remanded to it.
Id. at 203. Furthermore, in support of its decision, the Court quoted Kuntz v. Lamar
Corp., 385 F.3d 1177, 1183 (9th Cir. 2004): “[J]urisdictional rules should be as simple as
possible, so that the time of litigants and judges is not wasted deciding where a case
should be brought and so that fully litigated cases are not set at naught.” Emerald, 493
F.3d at 203.
This reasoning relates clearly and directly to the issue at hand. Defendants seek the kind
of jurisdictional discovery that the Third Circuit has held to be unnecessarily
burdensome, especially when a case may be remanded to state court. Defendant's request
for jurisdictional discovery will be denied.
2009 WL 3260629 at *1-2. In short, the Everything Yogurt court found that a rule granting
jurisdictional discovery to determine subject matter jurisdiction would carry too great a risk that
the district court would supervise the jurisdictional discovery process only to later dismiss or
remand the case after jurisdiction was found lacking. The logic of the Third Circuit’s holding in
Emerald Investors directly counseled against the courts taking on such risks and expanding the
responsibility of the courts to oversee an additional, threshold level of discovery.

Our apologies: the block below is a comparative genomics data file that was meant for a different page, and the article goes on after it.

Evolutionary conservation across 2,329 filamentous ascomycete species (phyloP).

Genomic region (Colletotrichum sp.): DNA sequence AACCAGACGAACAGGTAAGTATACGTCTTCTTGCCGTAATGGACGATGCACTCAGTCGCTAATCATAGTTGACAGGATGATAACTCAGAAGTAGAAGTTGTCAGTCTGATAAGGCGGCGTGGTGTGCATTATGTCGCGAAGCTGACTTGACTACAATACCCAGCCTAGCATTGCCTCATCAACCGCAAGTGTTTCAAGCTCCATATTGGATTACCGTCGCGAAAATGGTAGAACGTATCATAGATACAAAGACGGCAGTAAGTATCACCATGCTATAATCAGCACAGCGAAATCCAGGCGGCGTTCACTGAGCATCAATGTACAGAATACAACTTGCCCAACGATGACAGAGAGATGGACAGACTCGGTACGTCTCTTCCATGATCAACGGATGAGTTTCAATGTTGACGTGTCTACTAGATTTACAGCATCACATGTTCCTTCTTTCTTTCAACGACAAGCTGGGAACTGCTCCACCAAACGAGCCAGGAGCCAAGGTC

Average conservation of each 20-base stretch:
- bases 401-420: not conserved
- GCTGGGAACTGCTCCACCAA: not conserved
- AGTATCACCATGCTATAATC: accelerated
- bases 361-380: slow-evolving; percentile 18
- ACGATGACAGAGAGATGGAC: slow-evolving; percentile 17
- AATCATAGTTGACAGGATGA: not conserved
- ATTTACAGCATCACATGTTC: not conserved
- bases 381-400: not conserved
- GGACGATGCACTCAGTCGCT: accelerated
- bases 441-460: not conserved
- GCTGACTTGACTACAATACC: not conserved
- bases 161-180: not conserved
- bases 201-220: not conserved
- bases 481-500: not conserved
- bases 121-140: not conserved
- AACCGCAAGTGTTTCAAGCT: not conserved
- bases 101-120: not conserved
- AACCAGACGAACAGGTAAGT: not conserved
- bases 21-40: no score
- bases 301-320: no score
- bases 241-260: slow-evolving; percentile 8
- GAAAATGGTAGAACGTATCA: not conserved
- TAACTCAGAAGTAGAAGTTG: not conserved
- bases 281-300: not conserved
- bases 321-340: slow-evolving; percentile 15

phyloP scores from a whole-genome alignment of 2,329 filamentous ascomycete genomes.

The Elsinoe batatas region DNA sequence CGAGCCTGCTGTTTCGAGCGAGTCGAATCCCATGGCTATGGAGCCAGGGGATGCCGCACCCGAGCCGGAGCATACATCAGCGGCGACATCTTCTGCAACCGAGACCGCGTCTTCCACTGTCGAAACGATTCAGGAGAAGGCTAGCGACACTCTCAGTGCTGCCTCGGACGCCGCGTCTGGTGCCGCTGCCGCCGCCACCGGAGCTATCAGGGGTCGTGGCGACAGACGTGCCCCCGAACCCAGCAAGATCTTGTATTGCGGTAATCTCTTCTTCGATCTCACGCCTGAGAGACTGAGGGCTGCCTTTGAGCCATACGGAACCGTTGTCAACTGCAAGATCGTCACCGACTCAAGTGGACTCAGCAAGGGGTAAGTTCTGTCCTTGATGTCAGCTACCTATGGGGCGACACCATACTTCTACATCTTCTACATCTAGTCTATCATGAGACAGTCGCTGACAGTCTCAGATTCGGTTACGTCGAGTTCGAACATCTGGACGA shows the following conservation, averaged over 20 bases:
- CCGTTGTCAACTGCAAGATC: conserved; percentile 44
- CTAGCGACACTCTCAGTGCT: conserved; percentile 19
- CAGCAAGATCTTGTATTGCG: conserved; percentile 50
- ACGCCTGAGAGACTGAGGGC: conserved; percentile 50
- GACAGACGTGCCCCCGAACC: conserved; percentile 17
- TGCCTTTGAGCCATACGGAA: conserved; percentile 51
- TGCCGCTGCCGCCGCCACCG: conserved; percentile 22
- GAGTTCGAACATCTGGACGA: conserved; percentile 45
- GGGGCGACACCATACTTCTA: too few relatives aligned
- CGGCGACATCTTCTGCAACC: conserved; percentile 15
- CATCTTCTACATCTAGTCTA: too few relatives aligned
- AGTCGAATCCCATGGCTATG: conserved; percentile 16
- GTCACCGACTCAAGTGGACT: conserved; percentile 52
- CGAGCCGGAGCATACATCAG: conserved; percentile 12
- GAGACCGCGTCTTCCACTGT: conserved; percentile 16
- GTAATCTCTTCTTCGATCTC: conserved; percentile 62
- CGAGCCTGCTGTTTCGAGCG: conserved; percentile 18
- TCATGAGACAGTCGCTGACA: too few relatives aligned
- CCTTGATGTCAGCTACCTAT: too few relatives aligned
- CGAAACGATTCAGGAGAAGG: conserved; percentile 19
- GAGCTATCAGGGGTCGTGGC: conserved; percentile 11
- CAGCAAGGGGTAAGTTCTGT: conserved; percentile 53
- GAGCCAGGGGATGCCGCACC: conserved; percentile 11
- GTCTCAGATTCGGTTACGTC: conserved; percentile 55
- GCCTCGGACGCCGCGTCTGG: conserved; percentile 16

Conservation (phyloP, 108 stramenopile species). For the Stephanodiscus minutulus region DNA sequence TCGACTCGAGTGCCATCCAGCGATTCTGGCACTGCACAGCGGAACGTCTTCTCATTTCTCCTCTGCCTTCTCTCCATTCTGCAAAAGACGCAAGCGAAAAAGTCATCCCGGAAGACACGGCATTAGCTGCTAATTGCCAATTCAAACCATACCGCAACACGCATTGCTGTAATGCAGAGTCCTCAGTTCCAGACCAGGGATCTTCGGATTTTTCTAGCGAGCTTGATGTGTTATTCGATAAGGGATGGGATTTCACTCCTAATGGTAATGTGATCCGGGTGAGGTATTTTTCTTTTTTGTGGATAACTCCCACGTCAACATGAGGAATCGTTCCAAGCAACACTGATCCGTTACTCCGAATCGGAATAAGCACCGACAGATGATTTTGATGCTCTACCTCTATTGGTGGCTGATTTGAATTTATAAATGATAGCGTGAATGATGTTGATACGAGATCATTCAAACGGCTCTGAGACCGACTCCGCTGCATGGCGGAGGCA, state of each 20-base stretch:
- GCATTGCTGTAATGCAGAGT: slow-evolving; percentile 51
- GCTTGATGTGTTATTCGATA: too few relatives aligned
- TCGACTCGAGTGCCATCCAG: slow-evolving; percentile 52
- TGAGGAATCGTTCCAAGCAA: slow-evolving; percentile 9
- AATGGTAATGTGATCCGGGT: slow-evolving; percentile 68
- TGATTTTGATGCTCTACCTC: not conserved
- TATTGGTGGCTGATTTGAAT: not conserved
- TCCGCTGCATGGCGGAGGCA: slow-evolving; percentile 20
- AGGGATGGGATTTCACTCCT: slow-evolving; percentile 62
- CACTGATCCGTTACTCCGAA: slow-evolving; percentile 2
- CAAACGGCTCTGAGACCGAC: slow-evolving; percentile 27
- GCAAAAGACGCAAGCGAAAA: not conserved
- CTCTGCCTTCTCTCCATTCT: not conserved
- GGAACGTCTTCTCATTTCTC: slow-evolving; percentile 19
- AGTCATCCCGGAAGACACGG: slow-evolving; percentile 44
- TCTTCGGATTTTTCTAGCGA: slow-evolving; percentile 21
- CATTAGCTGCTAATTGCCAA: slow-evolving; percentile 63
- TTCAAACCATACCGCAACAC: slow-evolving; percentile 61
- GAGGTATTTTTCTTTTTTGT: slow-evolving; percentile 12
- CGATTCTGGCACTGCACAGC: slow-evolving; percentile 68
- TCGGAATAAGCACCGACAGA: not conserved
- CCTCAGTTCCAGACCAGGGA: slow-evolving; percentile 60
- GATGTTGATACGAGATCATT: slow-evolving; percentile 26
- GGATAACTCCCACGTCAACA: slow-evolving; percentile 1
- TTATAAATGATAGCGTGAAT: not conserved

discussing Everything Yogurt at length, the court in Fifth Third Bank v. Flatrock 3, LLC, 2010
WL 2998305, *4 n. 4 (D.N.J. Jul. 21, 2010), further articulated the reasoning weighing against
jurisdictional discovery to determine subject matter jurisdiction:
Notably, the Court can conceive of [a] distinction in jurisdictional discovery as it pertains
to personal jurisdiction and subject matter jurisdiction. Although a party may waive
personal jurisdiction, see Zelson v. Thomforde, 412 F.2d 56, 59 (3d Cir. 1969), “it is wellsettled that a party can never waive lack of subject matter jurisdiction.” Brown v. Phila.
Housing Auth., 350 F.3d 338, 347 (3d Cir. 2003). To that end,
[s]ubject-matter jurisdiction, then, is an Art. III as well as a statutory requirement;